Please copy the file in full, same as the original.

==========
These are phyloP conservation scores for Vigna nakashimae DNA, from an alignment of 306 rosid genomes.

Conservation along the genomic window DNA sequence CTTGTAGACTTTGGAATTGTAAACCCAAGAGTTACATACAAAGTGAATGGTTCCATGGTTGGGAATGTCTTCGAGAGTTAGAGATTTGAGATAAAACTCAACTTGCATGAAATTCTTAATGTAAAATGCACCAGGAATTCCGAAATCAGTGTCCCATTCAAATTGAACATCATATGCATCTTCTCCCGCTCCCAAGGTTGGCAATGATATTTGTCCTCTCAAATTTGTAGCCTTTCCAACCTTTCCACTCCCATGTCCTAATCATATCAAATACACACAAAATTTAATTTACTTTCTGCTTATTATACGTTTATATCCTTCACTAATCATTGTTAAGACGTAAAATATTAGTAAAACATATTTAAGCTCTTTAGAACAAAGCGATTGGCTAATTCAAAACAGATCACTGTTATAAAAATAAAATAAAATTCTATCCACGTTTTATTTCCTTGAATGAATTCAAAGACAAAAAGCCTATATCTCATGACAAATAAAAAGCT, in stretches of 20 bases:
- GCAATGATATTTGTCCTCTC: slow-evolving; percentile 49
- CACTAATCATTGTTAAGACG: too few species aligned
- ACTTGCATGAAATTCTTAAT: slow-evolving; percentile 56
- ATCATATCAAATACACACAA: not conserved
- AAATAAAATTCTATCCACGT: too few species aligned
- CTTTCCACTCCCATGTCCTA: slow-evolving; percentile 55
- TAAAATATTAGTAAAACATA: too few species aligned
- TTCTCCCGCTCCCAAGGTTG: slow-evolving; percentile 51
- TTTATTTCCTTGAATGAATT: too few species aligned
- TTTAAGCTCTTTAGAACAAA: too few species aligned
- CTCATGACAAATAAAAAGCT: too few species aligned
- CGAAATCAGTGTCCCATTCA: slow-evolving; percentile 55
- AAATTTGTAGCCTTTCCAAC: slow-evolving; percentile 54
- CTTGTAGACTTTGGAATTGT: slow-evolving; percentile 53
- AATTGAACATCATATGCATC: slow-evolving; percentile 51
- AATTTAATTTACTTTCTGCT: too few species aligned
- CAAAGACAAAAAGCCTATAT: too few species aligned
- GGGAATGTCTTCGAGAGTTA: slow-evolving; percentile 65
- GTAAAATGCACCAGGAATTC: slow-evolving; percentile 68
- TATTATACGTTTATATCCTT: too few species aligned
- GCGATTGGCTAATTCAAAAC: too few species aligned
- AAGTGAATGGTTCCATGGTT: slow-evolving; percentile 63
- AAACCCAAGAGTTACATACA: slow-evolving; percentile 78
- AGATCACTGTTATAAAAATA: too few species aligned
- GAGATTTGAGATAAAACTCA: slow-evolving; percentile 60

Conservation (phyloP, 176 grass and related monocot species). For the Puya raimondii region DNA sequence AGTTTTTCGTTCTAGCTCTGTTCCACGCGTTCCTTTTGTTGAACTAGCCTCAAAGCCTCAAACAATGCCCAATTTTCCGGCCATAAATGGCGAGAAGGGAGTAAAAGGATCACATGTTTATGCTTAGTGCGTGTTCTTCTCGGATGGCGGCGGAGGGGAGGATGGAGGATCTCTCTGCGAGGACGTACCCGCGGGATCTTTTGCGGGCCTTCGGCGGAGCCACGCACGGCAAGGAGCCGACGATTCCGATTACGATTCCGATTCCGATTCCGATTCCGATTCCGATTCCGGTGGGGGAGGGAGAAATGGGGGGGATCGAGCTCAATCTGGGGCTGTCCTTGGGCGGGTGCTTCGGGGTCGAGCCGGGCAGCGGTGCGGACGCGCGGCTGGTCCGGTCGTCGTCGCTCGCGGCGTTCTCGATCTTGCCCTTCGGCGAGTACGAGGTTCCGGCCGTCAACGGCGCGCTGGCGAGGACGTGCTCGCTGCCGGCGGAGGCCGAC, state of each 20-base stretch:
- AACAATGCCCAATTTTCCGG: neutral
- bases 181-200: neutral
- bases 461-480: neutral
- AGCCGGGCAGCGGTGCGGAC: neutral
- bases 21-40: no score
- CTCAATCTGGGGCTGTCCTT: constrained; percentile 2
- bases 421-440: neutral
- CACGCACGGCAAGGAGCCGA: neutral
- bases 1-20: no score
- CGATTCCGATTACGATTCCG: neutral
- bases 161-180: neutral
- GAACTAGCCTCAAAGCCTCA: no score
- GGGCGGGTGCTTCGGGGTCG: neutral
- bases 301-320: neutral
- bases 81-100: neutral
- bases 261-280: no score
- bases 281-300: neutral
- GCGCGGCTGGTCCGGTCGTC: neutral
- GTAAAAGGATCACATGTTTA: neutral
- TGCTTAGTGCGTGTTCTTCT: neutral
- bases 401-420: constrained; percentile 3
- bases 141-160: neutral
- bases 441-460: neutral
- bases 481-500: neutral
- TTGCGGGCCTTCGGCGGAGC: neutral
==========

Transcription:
These are phyloP conservation scores for Vigna nakashimae DNA, from an alignment of 306 rosid genomes.

Conservation along the genomic window DNA sequence CTTGTAGACTTTGGAATTGTAAACCCAAGAGTTACATACAAAGTGAATGGTTCCATGGTTGGGAATGTCTTCGAGAGTTAGAGATTTGAGATAAAACTCAACTTGCATGAAATTCTTAATGTAAAATGCACCAGGAATTCCGAAATCAGTGTCCCATTCAAATTGAACATCATATGCATCTTCTCCCGCTCCCAAGGTTGGCAATGATATTTGTCCTCTCAAATTTGTAGCCTTTCCAACCTTTCCACTCCCATGTCCTAATCATATCAAATACACACAAAATTTAATTTACTTTCTGCTTATTATACGTTTATATCCTTCACTAATCATTGTTAAGACGTAAAATATTAGTAAAACATATTTAAGCTCTTTAGAACAAAGCGATTGGCTAATTCAAAACAGATCACTGTTATAAAAATAAAATAAAATTCTATCCACGTTTTATTTCCTTGAATGAATTCAAAGACAAAAAGCCTATATCTCATGACAAATAAAAAGCT, in stretches of 20 bases:
- GCAATGATATTTGTCCTCTC: slow-evolving; percentile 49
- CACTAATCATTGTTAAGACG: too few species aligned
- ACTTGCATGAAATTCTTAAT: slow-evolving; percentile 56
- ATCATATCAAATACACACAA: not conserved
- AAATAAAATTCTATCCACGT: too few species aligned
- CTTTCCACTCCCATGTCCTA: slow-evolving; percentile 55
- TAAAATATTAGTAAAACATA: too few species aligned
- TTCTCCCGCTCCCAAGGTTG: slow-evolving; percentile 51
- TTTATTTCCTTGAATGAATT: too few species aligned
- TTTAAGCTCTTTAGAACAAA: too few species aligned
- CTCATGACAAATAAAAAGCT: too few species aligned
- CGAAATCAGTGTCCCATTCA: slow-evolving; percentile 55
- AAATTTGTAGCCTTTCCAAC: slow-evolving; percentile 54
- CTTGTAGACTTTGGAATTGT: slow-evolving; percentile 53
- AATTGAACATCATATGCATC: slow-evolving; percentile 51
- AATTTAATTTACTTTCTGCT: too few species aligned
- CAAAGACAAAAAGCCTATAT: too few species aligned
- GGGAATGTCTTCGAGAGTTA: slow-evolving; percentile 65
- GTAAAATGCACCAGGAATTC: slow-evolving; percentile 68
- TATTATACGTTTATATCCTT: too few species aligned
- GCGATTGGCTAATTCAAAAC: too few species aligned
- AAGTGAATGGTTCCATGGTT: slow-evolving; percentile 63
- AAACCCAAGAGTTACATACA: slow-evolving; percentile 78
- AGATCACTGTTATAAAAATA: too few species aligned
- GAGATTTGAGATAAAACTCA: slow-evolving; percentile 60

Conservation (phyloP, 176 grass and related monocot species). For the Puya raimondii region DNA sequence AGTTTTTCGTTCTAGCTCTGTTCCACGCGTTCCTTTTGTTGAACTAGCCTCAAAGCCTCAAACAATGCCCAATTTTCCGGCCATAAATGGCGAGAAGGGAGTAAAAGGATCACATGTTTATGCTTAGTGCGTGTTCTTCTCGGATGGCGGCGGAGGGGAGGATGGAGGATCTCTCTGCGAGGACGTACCCGCGGGATCTTTTGCGGGCCTTCGGCGGAGCCACGCACGGCAAGGAGCCGACGATTCCGATTACGATTCCGATTCCGATTCCGATTCCGATTCCGATTCCGGTGGGGGAGGGAGAAATGGGGGGGATCGAGCTCAATCTGGGGCTGTCCTTGGGCGGGTGCTTCGGGGTCGAGCCGGGCAGCGGTGCGGACGCGCGGCTGGTCCGGTCGTCGTCGCTCGCGGCGTTCTCGATCTTGCCCTTCGGCGAGTACGAGGTTCCGGCCGTCAACGGCGCGCTGGCGAGGACGTGCTCGCTGCCGGCGGAGGCCGAC, state of each 20-base stretch:
- AACAATGCCCAATTTTCCGG: neutral
- bases 181-200: neutral
- bases 461-480: neutral
- AGCCGGGCAGCGGTGCGGAC: neutral
- bases 21-40: no score
- CTCAATCTGGGGCTGTCCTT: constrained; percentile 2
- bases 421-440: neutral
- CACGCACGGCAAGGAGCCGA: neutral
- bases 1-20: no score
- CGATTCCGATTACGATTCCG: neutral
- bases 161-180: neutral
- GAACTAGCCTCAAAGCCTCA: no score
- GGGCGGGTGCTTCGGGGTCG: neutral
- bases 301-320: neutral
- bases 81-100: neutral
- bases 261-280: no score
- bases 281-300: neutral
- GCGCGGCTGGTCCGGTCGTC: neutral
- GTAAAAGGATCACATGTTTA: neutral
- TGCTTAGTGCGTGTTCTTCT: neutral
- bases 401-420: constrained; percentile 3
- bases 141-160: neutral
- bases 441-460: neutral
- bases 481-500: neutral
- TTGCGGGCCTTCGGCGGAGC: neutral